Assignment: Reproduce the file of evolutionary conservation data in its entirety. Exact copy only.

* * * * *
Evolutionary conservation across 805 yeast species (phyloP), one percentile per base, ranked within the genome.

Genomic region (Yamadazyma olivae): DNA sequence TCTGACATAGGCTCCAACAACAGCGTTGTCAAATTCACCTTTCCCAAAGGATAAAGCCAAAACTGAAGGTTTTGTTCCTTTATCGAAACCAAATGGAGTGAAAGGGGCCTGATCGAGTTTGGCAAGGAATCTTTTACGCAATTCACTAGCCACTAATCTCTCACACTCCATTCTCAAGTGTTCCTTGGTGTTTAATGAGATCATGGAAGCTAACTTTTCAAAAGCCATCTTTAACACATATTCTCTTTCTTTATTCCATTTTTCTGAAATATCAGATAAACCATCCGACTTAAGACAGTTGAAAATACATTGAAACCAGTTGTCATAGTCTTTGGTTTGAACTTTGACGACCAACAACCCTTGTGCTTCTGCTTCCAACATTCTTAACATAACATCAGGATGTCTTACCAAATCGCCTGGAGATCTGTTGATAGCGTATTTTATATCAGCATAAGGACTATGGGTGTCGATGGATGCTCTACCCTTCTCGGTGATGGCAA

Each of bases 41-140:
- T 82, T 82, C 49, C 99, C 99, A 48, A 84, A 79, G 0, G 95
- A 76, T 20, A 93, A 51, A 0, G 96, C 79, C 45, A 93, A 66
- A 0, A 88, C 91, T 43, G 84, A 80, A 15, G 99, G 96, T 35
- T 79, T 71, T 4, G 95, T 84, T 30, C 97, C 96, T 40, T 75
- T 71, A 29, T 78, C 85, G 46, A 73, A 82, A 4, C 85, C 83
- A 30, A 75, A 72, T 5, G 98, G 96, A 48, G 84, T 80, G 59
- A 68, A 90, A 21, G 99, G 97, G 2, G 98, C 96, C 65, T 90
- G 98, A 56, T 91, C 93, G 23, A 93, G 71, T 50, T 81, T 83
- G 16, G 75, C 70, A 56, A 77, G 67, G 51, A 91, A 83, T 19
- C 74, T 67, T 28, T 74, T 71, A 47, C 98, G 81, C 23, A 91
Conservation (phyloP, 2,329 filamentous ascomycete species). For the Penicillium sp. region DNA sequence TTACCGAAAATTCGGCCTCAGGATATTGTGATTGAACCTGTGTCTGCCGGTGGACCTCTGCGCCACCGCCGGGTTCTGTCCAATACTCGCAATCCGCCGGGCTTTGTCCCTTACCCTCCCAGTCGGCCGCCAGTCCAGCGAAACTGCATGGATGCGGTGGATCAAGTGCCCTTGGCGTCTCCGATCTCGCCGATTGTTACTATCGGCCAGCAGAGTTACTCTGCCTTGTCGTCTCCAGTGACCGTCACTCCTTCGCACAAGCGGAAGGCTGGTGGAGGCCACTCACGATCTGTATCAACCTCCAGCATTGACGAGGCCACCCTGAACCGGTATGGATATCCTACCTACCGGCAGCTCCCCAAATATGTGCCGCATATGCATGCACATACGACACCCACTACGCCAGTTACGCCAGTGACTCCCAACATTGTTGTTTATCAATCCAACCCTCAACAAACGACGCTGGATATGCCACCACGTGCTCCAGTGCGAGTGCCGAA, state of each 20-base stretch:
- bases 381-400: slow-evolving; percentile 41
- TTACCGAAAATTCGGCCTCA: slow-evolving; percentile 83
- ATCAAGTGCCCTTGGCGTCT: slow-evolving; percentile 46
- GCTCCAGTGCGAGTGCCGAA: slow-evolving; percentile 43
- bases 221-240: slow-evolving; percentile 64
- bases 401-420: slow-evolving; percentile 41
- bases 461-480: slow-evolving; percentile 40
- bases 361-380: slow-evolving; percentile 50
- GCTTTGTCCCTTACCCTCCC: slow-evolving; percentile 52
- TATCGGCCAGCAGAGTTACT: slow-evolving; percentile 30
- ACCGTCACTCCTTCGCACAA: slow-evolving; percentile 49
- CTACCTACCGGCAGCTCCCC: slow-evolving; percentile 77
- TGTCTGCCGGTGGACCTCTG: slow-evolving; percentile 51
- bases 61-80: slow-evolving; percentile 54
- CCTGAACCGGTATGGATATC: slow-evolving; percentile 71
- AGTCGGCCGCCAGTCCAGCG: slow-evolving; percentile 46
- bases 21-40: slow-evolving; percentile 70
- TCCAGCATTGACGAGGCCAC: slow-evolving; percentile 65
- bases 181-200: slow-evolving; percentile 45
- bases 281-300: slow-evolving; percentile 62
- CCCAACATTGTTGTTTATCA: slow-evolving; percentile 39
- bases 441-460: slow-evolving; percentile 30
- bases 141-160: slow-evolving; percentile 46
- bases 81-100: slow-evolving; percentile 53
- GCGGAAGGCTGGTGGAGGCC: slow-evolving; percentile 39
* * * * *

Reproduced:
Evolutionary conservation across 805 yeast species (phyloP), one percentile per base, ranked within the genome.

Genomic region (Yamadazyma olivae): DNA sequence TCTGACATAGGCTCCAACAACAGCGTTGTCAAATTCACCTTTCCCAAAGGATAAAGCCAAAACTGAAGGTTTTGTTCCTTTATCGAAACCAAATGGAGTGAAAGGGGCCTGATCGAGTTTGGCAAGGAATCTTTTACGCAATTCACTAGCCACTAATCTCTCACACTCCATTCTCAAGTGTTCCTTGGTGTTTAATGAGATCATGGAAGCTAACTTTTCAAAAGCCATCTTTAACACATATTCTCTTTCTTTATTCCATTTTTCTGAAATATCAGATAAACCATCCGACTTAAGACAGTTGAAAATACATTGAAACCAGTTGTCATAGTCTTTGGTTTGAACTTTGACGACCAACAACCCTTGTGCTTCTGCTTCCAACATTCTTAACATAACATCAGGATGTCTTACCAAATCGCCTGGAGATCTGTTGATAGCGTATTTTATATCAGCATAAGGACTATGGGTGTCGATGGATGCTCTACCCTTCTCGGTGATGGCAA

Each of bases 41-140:
- T 82, T 82, C 49, C 99, C 99, A 48, A 84, A 79, G 0, G 95
- A 76, T 20, A 93, A 51, A 0, G 96, C 79, C 45, A 93, A 66
- A 0, A 88, C 91, T 43, G 84, A 80, A 15, G 99, G 96, T 35
- T 79, T 71, T 4, G 95, T 84, T 30, C 97, C 96, T 40, T 75
- T 71, A 29, T 78, C 85, G 46, A 73, A 82, A 4, C 85, C 83
- A 30, A 75, A 72, T 5, G 98, G 96, A 48, G 84, T 80, G 59
- A 68, A 90, A 21, G 99, G 97, G 2, G 98, C 96, C 65, T 90
- G 98, A 56, T 91, C 93, G 23, A 93, G 71, T 50, T 81, T 83
- G 16, G 75, C 70, A 56, A 77, G 67, G 51, A 91, A 83, T 19
- C 74, T 67, T 28, T 74, T 71, A 47, C 98, G 81, C 23, A 91
Conservation (phyloP, 2,329 filamentous ascomycete species). For the Penicillium sp. region DNA sequence TTACCGAAAATTCGGCCTCAGGATATTGTGATTGAACCTGTGTCTGCCGGTGGACCTCTGCGCCACCGCCGGGTTCTGTCCAATACTCGCAATCCGCCGGGCTTTGTCCCTTACCCTCCCAGTCGGCCGCCAGTCCAGCGAAACTGCATGGATGCGGTGGATCAAGTGCCCTTGGCGTCTCCGATCTCGCCGATTGTTACTATCGGCCAGCAGAGTTACTCTGCCTTGTCGTCTCCAGTGACCGTCACTCCTTCGCACAAGCGGAAGGCTGGTGGAGGCCACTCACGATCTGTATCAACCTCCAGCATTGACGAGGCCACCCTGAACCGGTATGGATATCCTACCTACCGGCAGCTCCCCAAATATGTGCCGCATATGCATGCACATACGACACCCACTACGCCAGTTACGCCAGTGACTCCCAACATTGTTGTTTATCAATCCAACCCTCAACAAACGACGCTGGATATGCCACCACGTGCTCCAGTGCGAGTGCCGAA, state of each 20-base stretch:
- bases 381-400: slow-evolving; percentile 41
- TTACCGAAAATTCGGCCTCA: slow-evolving; percentile 83
- ATCAAGTGCCCTTGGCGTCT: slow-evolving; percentile 46
- GCTCCAGTGCGAGTGCCGAA: slow-evolving; percentile 43
- bases 221-240: slow-evolving; percentile 64
- bases 401-420: slow-evolving; percentile 41
- bases 461-480: slow-evolving; percentile 40
- bases 361-380: slow-evolving; percentile 50
- GCTTTGTCCCTTACCCTCCC: slow-evolving; percentile 52
- TATCGGCCAGCAGAGTTACT: slow-evolving; percentile 30
- ACCGTCACTCCTTCGCACAA: slow-evolving; percentile 49
- CTACCTACCGGCAGCTCCCC: slow-evolving; percentile 77
- TGTCTGCCGGTGGACCTCTG: slow-evolving; percentile 51
- bases 61-80: slow-evolving; percentile 54
- CCTGAACCGGTATGGATATC: slow-evolving; percentile 71
- AGTCGGCCGCCAGTCCAGCG: slow-evolving; percentile 46
- bases 21-40: slow-evolving; percentile 70
- TCCAGCATTGACGAGGCCAC: slow-evolving; percentile 65
- bases 181-200: slow-evolving; percentile 45
- bases 281-300: slow-evolving; percentile 62
- CCCAACATTGTTGTTTATCA: slow-evolving; percentile 39
- bases 441-460: slow-evolving; percentile 30
- bases 141-160: slow-evolving; percentile 46
- bases 81-100: slow-evolving; percentile 53
- GCGGAAGGCTGGTGGAGGCC: slow-evolving; percentile 39